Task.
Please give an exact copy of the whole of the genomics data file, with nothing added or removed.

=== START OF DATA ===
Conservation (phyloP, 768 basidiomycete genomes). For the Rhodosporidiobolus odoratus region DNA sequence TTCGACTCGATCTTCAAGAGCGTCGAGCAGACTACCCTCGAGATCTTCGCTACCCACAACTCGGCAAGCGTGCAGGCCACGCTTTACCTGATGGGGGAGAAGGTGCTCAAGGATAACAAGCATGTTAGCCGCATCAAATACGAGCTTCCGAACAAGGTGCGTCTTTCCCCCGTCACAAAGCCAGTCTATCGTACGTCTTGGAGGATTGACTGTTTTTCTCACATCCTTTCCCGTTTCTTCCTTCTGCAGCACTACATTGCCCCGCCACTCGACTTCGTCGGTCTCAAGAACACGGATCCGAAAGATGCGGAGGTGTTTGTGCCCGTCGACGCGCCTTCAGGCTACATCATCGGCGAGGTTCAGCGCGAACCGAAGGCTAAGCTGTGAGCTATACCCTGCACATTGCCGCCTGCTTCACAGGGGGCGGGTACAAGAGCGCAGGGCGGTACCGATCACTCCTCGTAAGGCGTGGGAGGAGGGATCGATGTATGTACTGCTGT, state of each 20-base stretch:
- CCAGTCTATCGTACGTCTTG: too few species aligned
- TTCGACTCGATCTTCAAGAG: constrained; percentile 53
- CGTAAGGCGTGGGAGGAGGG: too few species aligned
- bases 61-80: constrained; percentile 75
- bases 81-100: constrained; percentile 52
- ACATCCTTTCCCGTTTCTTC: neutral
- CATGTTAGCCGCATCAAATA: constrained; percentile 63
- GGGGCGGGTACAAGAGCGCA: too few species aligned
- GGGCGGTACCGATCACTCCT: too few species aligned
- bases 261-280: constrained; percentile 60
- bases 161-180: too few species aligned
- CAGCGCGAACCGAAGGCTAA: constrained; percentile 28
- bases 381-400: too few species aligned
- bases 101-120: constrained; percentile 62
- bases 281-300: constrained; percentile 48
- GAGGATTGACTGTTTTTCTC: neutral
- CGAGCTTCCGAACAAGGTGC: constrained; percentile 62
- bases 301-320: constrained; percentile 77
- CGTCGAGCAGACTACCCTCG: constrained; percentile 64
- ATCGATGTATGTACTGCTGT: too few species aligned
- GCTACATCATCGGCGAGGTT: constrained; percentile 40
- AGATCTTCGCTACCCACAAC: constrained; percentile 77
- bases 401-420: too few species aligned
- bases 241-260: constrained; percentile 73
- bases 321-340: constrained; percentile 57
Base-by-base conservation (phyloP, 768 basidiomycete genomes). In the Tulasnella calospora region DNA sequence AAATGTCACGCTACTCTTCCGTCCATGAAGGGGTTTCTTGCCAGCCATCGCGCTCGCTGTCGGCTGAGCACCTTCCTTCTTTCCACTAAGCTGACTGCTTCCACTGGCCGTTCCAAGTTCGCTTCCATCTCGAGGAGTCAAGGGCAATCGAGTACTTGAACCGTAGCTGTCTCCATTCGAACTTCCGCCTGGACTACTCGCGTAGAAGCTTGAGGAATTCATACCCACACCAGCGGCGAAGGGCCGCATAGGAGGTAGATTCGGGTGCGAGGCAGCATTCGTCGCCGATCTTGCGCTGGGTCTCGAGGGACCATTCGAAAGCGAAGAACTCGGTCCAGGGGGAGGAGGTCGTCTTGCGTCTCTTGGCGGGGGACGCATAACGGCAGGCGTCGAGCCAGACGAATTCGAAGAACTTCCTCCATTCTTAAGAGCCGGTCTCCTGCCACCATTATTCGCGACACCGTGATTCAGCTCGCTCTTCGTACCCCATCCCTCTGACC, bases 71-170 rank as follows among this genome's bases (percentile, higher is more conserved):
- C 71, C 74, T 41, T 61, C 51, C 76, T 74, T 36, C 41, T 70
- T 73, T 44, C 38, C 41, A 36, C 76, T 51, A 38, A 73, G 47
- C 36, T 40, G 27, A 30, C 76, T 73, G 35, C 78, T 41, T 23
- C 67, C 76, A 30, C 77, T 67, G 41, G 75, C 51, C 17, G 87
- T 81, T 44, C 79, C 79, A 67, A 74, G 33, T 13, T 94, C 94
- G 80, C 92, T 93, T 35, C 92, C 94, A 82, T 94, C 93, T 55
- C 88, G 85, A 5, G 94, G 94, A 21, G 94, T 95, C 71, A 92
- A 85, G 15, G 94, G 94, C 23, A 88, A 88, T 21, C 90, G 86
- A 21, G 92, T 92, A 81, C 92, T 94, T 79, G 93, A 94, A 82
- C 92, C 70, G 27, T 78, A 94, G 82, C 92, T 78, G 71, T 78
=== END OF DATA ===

Conservation (phyloP, 768 basidiomycete genomes). For the Rhodosporidiobolus odoratus region DNA sequence TTCGACTCGATCTTCAAGAGCGTCGAGCAGACTACCCTCGAGATCTTCGCTACCCACAACTCGGCAAGCGTGCAGGCCACGCTTTACCTGATGGGGGAGAAGGTGCTCAAGGATAACAAGCATGTTAGCCGCATCAAATACGAGCTTCCGAACAAGGTGCGTCTTTCCCCCGTCACAAAGCCAGTCTATCGTACGTCTTGGAGGATTGACTGTTTTTCTCACATCCTTTCCCGTTTCTTCCTTCTGCAGCACTACATTGCCCCGCCACTCGACTTCGTCGGTCTCAAGAACACGGATCCGAAAGATGCGGAGGTGTTTGTGCCCGTCGACGCGCCTTCAGGCTACATCATCGGCGAGGTTCAGCGCGAACCGAAGGCTAAGCTGTGAGCTATACCCTGCACATTGCCGCCTGCTTCACAGGGGGCGGGTACAAGAGCGCAGGGCGGTACCGATCACTCCTCGTAAGGCGTGGGAGGAGGGATCGATGTATGTACTGCTGT, state of each 20-base stretch:
- CCAGTCTATCGTACGTCTTG: too few species aligned
- TTCGACTCGATCTTCAAGAG: constrained; percentile 53
- CGTAAGGCGTGGGAGGAGGG: too few species aligned
- bases 61-80: constrained; percentile 75
- bases 81-100: constrained; percentile 52
- ACATCCTTTCCCGTTTCTTC: neutral
- CATGTTAGCCGCATCAAATA: constrained; percentile 63
- GGGGCGGGTACAAGAGCGCA: too few species aligned
- GGGCGGTACCGATCACTCCT: too few species aligned
- bases 261-280: constrained; percentile 60
- bases 161-180: too few species aligned
- CAGCGCGAACCGAAGGCTAA: constrained; percentile 28
- bases 381-400: too few species aligned
- bases 101-120: constrained; percentile 62
- bases 281-300: constrained; percentile 48
- GAGGATTGACTGTTTTTCTC: neutral
- CGAGCTTCCGAACAAGGTGC: constrained; percentile 62
- bases 301-320: constrained; percentile 77
- CGTCGAGCAGACTACCCTCG: constrained; percentile 64
- ATCGATGTATGTACTGCTGT: too few species aligned
- GCTACATCATCGGCGAGGTT: constrained; percentile 40
- AGATCTTCGCTACCCACAAC: constrained; percentile 77
- bases 401-420: too few species aligned
- bases 241-260: constrained; percentile 73
- bases 321-340: constrained; percentile 57
Base-by-base conservation (phyloP, 768 basidiomycete genomes). In the Tulasnella calospora region DNA sequence AAATGTCACGCTACTCTTCCGTCCATGAAGGGGTTTCTTGCCAGCCATCGCGCTCGCTGTCGGCTGAGCACCTTCCTTCTTTCCACTAAGCTGACTGCTTCCACTGGCCGTTCCAAGTTCGCTTCCATCTCGAGGAGTCAAGGGCAATCGAGTACTTGAACCGTAGCTGTCTCCATTCGAACTTCCGCCTGGACTACTCGCGTAGAAGCTTGAGGAATTCATACCCACACCAGCGGCGAAGGGCCGCATAGGAGGTAGATTCGGGTGCGAGGCAGCATTCGTCGCCGATCTTGCGCTGGGTCTCGAGGGACCATTCGAAAGCGAAGAACTCGGTCCAGGGGGAGGAGGTCGTCTTGCGTCTCTTGGCGGGGGACGCATAACGGCAGGCGTCGAGCCAGACGAATTCGAAGAACTTCCTCCATTCTTAAGAGCCGGTCTCCTGCCACCATTATTCGCGACACCGTGATTCAGCTCGCTCTTCGTACCCCATCCCTCTGACC, bases 71-170 rank as follows among this genome's bases (percentile, higher is more conserved):
- C 71, C 74, T 41, T 61, C 51, C 76, T 74, T 36, C 41, T 70
- T 73, T 44, C 38, C 41, A 36, C 76, T 51, A 38, A 73, G 47
- C 36, T 40, G 27, A 30, C 76, T 73, G 35, C 78, T 41, T 23
- C 67, C 76, A 30, C 77, T 67, G 41, G 75, C 51, C 17, G 87
- T 81, T 44, C 79, C 79, A 67, A 74, G 33, T 13, T 94, C 94
- G 80, C 92, T 93, T 35, C 92, C 94, A 82, T 94, C 93, T 55
- C 88, G 85, A 5, G 94, G 94, A 21, G 94, T 95, C 71, A 92
- A 85, G 15, G 94, G 94, C 23, A 88, A 88, T 21, C 90, G 86
- A 21, G 92, T 92, A 81, C 92, T 94, T 79, G 93, A 94, A 82
- C 92, C 70, G 27, T 78, A 94, G 82, C 92, T 78, G 71, T 78